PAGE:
Affordable Access

Publisher Website

Interaction of a high-affinity heparin subfraction with low-density lipoprotein stimulates cholesteryl ester accumulation in mouse macrophages

Biochimica et Biophysica Acta (BBA) - Lipids and Lipid Metabolism
Publication Date
DOI: 10.1016/0005-2760(91)90025-d
  • High Affinity Heparin-Ldl Complex
  • Lipoprotein Metabolism
  • Cholesteryl Ester Accumulation
  • Heparin
  • (Mouse Peritoneal Macrophage)
  • Biology


Abstract A high-affinity heparin subfraction accounting for 8% of whole heparin from bovine lung was isolated by low-density lipoprotein (LDL)-affinity chromatography. When compared to whole heparin, the high-affinity subfraction was relatively higher in molecular weight (11 000 vs. 17 000) and contained more iduronyl sulfate as hexuronic acid (76% vs. 86%), N-sulfate ester (0.75 vs. 0.96 mol/mol hexosamine), and O-sulfate ester (1.51 vs. 1.68 mol/mol hexosamine). Although both heparin preparations formed insoluble complexes with LDL quantitatively in the presence of 30 mM Ca 2+, the concentrations of NaCl required for 50% reduction in maximal insoluble complex formation was markedly higher with high-affinity subfraction (0.55 M vs. 0.04 M). When compared to complex of 125I-LDL and whole heparin (H- 125I-LDL), complex of 125I-LDL and high-affinity heparin subfraction (HAH- 125I-LDL) produced marked increase in the degradation of lipoproteins by macrophages (7-fold vs. 1.4-fold over native LDL, after 5 h incubation) as well as cellular cholesteryl ester synthesis (16.7-fold vs. 2.2-fold over native LDL, after 18 h incubation) and content (36-fold vs. 2.7-fold over native LDL, after 48 h incubation). After a 5 h incubation, macrophages accumulated 2,3-fold more cell-associated radioactivity from HAH- 125I-LDL complex than from [ 125I]acetyl-LDL. While unlabeled HAH-LDL complex produced a dose-dependent inhibition of the degradation of labeled complex, native unlabeled LDL did not elicit any effect even at a 20-fold excess concentration. Unlabeled particulate LDL aggregate completed for 33% of degradation of labeled complex; however, cytochalasin D, known inhibitor of phagocytosis, did not effectively inhibit the degradation of labeled complex. Unlabeled acetyl-LDL produced a partial (33%) inhibition of the degradation of labeled complex. These results indicate that (1) the interaction of high-affinity heparin subfraction with LDL leads to scavenger receptor mediated endocytosis of the lipoprotein, and stimulation of cholesteryl ester synthesis and accumulation in the macrophages; and (2) with respect to macrophage recognition and uptake, HAH-LDL complex was similar but not identical to acetyl-LDL. These observations may have implications for atherogenesis, because both mast cells and endothelial cells can synthesize heparin in the arterial wall.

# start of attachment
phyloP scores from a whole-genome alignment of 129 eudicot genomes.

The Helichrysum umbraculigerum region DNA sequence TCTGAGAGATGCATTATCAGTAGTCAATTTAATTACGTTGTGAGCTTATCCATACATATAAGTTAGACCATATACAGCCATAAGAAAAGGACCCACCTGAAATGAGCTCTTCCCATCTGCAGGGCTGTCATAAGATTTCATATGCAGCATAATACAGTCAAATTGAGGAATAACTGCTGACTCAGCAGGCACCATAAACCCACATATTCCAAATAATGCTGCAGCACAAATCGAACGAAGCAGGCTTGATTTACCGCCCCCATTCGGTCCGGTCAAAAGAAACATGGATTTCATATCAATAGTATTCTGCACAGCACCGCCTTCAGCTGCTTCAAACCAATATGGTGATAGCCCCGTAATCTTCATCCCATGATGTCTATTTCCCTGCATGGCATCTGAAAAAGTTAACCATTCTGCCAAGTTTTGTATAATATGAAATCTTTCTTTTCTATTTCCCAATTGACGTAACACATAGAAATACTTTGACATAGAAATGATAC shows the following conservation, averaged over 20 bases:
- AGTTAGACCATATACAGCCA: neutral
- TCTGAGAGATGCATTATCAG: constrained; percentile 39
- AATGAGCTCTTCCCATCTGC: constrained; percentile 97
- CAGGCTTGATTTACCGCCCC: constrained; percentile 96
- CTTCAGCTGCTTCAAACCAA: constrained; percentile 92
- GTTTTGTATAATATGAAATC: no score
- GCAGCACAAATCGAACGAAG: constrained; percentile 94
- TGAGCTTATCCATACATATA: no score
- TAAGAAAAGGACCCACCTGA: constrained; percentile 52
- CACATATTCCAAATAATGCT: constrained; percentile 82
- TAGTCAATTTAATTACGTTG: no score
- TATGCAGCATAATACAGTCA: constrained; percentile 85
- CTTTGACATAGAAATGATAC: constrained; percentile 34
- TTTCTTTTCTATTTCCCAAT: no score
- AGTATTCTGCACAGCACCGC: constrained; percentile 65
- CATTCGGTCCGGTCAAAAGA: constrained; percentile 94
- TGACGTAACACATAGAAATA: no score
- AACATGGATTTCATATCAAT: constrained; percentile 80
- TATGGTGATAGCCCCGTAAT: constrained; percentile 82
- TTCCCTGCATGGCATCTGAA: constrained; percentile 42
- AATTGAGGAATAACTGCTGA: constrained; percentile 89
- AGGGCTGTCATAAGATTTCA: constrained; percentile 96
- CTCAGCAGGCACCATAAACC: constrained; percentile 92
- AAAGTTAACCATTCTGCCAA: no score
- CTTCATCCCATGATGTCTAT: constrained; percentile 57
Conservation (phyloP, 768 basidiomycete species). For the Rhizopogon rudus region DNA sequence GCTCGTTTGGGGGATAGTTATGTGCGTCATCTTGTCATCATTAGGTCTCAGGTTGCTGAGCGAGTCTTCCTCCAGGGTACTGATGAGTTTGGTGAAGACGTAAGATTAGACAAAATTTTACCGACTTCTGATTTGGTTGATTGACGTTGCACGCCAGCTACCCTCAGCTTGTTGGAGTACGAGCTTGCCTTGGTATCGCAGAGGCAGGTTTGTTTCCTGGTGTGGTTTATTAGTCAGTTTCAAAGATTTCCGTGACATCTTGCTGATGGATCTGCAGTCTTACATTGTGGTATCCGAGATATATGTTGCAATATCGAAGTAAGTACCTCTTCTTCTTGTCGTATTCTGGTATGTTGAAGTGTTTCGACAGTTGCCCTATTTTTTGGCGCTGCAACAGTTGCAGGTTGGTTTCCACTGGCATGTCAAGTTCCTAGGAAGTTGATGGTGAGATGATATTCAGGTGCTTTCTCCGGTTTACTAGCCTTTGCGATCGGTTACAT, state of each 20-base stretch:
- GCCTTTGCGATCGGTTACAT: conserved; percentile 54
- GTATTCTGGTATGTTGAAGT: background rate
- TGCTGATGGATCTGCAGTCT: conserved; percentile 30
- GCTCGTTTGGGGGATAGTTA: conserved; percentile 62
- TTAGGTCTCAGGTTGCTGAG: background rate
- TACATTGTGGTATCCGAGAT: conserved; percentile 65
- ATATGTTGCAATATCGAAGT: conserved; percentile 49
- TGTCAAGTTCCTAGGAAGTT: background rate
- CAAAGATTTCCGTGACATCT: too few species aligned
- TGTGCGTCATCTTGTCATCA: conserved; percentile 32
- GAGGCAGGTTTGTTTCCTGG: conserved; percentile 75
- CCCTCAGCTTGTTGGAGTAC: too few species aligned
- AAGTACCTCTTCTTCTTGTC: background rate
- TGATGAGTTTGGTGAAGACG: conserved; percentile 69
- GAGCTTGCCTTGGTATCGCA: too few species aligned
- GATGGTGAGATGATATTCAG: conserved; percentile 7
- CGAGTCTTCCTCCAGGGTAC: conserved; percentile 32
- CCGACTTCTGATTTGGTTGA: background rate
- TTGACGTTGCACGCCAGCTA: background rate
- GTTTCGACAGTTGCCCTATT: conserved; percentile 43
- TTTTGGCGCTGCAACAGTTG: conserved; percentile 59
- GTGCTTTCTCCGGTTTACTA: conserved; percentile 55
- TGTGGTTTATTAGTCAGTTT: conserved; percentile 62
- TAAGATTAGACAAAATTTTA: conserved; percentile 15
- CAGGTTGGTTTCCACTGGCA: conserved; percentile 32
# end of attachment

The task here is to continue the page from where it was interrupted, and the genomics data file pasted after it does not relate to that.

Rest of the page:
There are no comments yet on this publication. Be the first to share your thoughts.